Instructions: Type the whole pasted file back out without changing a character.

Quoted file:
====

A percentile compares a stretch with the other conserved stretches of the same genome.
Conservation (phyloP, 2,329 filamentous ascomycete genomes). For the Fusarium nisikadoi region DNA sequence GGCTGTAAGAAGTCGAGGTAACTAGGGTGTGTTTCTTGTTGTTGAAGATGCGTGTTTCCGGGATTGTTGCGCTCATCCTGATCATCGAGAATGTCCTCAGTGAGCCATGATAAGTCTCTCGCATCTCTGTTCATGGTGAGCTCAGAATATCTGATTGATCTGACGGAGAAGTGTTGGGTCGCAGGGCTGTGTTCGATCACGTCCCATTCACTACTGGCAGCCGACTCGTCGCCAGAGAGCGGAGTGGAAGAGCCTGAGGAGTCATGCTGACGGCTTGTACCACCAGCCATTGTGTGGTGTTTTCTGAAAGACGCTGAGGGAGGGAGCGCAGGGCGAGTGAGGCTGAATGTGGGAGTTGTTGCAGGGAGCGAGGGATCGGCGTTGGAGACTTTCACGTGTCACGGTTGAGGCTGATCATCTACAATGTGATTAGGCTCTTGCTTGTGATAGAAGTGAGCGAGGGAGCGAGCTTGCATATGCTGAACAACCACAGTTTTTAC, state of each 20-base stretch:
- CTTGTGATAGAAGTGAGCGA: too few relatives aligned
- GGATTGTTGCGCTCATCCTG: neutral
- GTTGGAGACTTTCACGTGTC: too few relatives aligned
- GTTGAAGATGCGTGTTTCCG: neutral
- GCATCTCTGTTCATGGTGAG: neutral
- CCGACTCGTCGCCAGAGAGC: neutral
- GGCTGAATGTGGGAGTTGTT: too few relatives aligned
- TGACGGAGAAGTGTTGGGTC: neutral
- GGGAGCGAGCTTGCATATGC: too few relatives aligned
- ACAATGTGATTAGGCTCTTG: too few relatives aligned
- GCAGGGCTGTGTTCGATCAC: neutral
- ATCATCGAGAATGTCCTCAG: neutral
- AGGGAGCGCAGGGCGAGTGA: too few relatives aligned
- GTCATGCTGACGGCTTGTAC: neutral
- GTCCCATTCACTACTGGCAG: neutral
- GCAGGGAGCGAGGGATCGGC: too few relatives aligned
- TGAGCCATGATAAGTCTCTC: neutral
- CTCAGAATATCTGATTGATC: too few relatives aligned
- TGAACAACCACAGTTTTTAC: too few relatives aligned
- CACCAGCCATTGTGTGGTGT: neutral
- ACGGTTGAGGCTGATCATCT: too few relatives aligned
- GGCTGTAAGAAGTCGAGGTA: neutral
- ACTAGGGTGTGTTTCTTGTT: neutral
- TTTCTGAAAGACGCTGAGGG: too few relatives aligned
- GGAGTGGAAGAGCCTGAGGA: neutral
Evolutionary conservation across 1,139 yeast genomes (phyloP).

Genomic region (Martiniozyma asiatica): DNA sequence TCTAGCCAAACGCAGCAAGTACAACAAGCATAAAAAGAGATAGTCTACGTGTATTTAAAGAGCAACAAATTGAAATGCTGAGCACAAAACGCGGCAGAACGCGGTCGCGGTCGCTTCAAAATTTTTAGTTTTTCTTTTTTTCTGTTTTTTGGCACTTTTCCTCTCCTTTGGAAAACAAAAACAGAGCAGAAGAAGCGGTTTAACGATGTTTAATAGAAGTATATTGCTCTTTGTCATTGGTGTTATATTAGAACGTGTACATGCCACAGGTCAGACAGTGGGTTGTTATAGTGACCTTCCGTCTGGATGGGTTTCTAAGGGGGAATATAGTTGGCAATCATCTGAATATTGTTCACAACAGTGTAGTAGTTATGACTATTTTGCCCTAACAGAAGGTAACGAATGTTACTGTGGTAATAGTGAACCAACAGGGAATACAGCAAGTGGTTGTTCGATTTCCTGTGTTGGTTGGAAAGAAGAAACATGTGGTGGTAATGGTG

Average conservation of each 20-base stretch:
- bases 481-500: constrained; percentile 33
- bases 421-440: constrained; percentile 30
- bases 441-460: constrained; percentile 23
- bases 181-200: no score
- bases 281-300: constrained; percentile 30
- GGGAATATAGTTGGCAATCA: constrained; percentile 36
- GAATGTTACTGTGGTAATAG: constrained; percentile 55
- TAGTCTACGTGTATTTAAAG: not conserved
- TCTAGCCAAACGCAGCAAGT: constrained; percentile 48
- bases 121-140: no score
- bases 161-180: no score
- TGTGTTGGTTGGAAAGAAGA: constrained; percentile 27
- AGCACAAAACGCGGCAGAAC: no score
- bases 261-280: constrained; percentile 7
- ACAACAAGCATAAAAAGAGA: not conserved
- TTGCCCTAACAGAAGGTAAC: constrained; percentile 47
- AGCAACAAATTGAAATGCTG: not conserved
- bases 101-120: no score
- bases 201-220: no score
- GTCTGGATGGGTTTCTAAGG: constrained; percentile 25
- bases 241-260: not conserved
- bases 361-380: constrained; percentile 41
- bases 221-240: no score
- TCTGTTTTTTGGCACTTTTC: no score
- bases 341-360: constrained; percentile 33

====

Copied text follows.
A percentile compares a stretch with the other conserved stretches of the same genome.
Conservation (phyloP, 2,329 filamentous ascomycete genomes). For the Fusarium nisikadoi region DNA sequence GGCTGTAAGAAGTCGAGGTAACTAGGGTGTGTTTCTTGTTGTTGAAGATGCGTGTTTCCGGGATTGTTGCGCTCATCCTGATCATCGAGAATGTCCTCAGTGAGCCATGATAAGTCTCTCGCATCTCTGTTCATGGTGAGCTCAGAATATCTGATTGATCTGACGGAGAAGTGTTGGGTCGCAGGGCTGTGTTCGATCACGTCCCATTCACTACTGGCAGCCGACTCGTCGCCAGAGAGCGGAGTGGAAGAGCCTGAGGAGTCATGCTGACGGCTTGTACCACCAGCCATTGTGTGGTGTTTTCTGAAAGACGCTGAGGGAGGGAGCGCAGGGCGAGTGAGGCTGAATGTGGGAGTTGTTGCAGGGAGCGAGGGATCGGCGTTGGAGACTTTCACGTGTCACGGTTGAGGCTGATCATCTACAATGTGATTAGGCTCTTGCTTGTGATAGAAGTGAGCGAGGGAGCGAGCTTGCATATGCTGAACAACCACAGTTTTTAC, state of each 20-base stretch:
- CTTGTGATAGAAGTGAGCGA: too few relatives aligned
- GGATTGTTGCGCTCATCCTG: neutral
- GTTGGAGACTTTCACGTGTC: too few relatives aligned
- GTTGAAGATGCGTGTTTCCG: neutral
- GCATCTCTGTTCATGGTGAG: neutral
- CCGACTCGTCGCCAGAGAGC: neutral
- GGCTGAATGTGGGAGTTGTT: too few relatives aligned
- TGACGGAGAAGTGTTGGGTC: neutral
- GGGAGCGAGCTTGCATATGC: too few relatives aligned
- ACAATGTGATTAGGCTCTTG: too few relatives aligned
- GCAGGGCTGTGTTCGATCAC: neutral
- ATCATCGAGAATGTCCTCAG: neutral
- AGGGAGCGCAGGGCGAGTGA: too few relatives aligned
- GTCATGCTGACGGCTTGTAC: neutral
- GTCCCATTCACTACTGGCAG: neutral
- GCAGGGAGCGAGGGATCGGC: too few relatives aligned
- TGAGCCATGATAAGTCTCTC: neutral
- CTCAGAATATCTGATTGATC: too few relatives aligned
- TGAACAACCACAGTTTTTAC: too few relatives aligned
- CACCAGCCATTGTGTGGTGT: neutral
- ACGGTTGAGGCTGATCATCT: too few relatives aligned
- GGCTGTAAGAAGTCGAGGTA: neutral
- ACTAGGGTGTGTTTCTTGTT: neutral
- TTTCTGAAAGACGCTGAGGG: too few relatives aligned
- GGAGTGGAAGAGCCTGAGGA: neutral
Evolutionary conservation across 1,139 yeast genomes (phyloP).

Genomic region (Martiniozyma asiatica): DNA sequence TCTAGCCAAACGCAGCAAGTACAACAAGCATAAAAAGAGATAGTCTACGTGTATTTAAAGAGCAACAAATTGAAATGCTGAGCACAAAACGCGGCAGAACGCGGTCGCGGTCGCTTCAAAATTTTTAGTTTTTCTTTTTTTCTGTTTTTTGGCACTTTTCCTCTCCTTTGGAAAACAAAAACAGAGCAGAAGAAGCGGTTTAACGATGTTTAATAGAAGTATATTGCTCTTTGTCATTGGTGTTATATTAGAACGTGTACATGCCACAGGTCAGACAGTGGGTTGTTATAGTGACCTTCCGTCTGGATGGGTTTCTAAGGGGGAATATAGTTGGCAATCATCTGAATATTGTTCACAACAGTGTAGTAGTTATGACTATTTTGCCCTAACAGAAGGTAACGAATGTTACTGTGGTAATAGTGAACCAACAGGGAATACAGCAAGTGGTTGTTCGATTTCCTGTGTTGGTTGGAAAGAAGAAACATGTGGTGGTAATGGTG

Average conservation of each 20-base stretch:
- bases 481-500: constrained; percentile 33
- bases 421-440: constrained; percentile 30
- bases 441-460: constrained; percentile 23
- bases 181-200: no score
- bases 281-300: constrained; percentile 30
- GGGAATATAGTTGGCAATCA: constrained; percentile 36
- GAATGTTACTGTGGTAATAG: constrained; percentile 55
- TAGTCTACGTGTATTTAAAG: not conserved
- TCTAGCCAAACGCAGCAAGT: constrained; percentile 48
- bases 121-140: no score
- bases 161-180: no score
- TGTGTTGGTTGGAAAGAAGA: constrained; percentile 27
- AGCACAAAACGCGGCAGAAC: no score
- bases 261-280: constrained; percentile 7
- ACAACAAGCATAAAAAGAGA: not conserved
- TTGCCCTAACAGAAGGTAAC: constrained; percentile 47
- AGCAACAAATTGAAATGCTG: not conserved
- bases 101-120: no score
- bases 201-220: no score
- GTCTGGATGGGTTTCTAAGG: constrained; percentile 25
- bases 241-260: not conserved
- bases 361-380: constrained; percentile 41
- bases 221-240: no score
- TCTGTTTTTTGGCACTTTTC: no score
- bases 341-360: constrained; percentile 33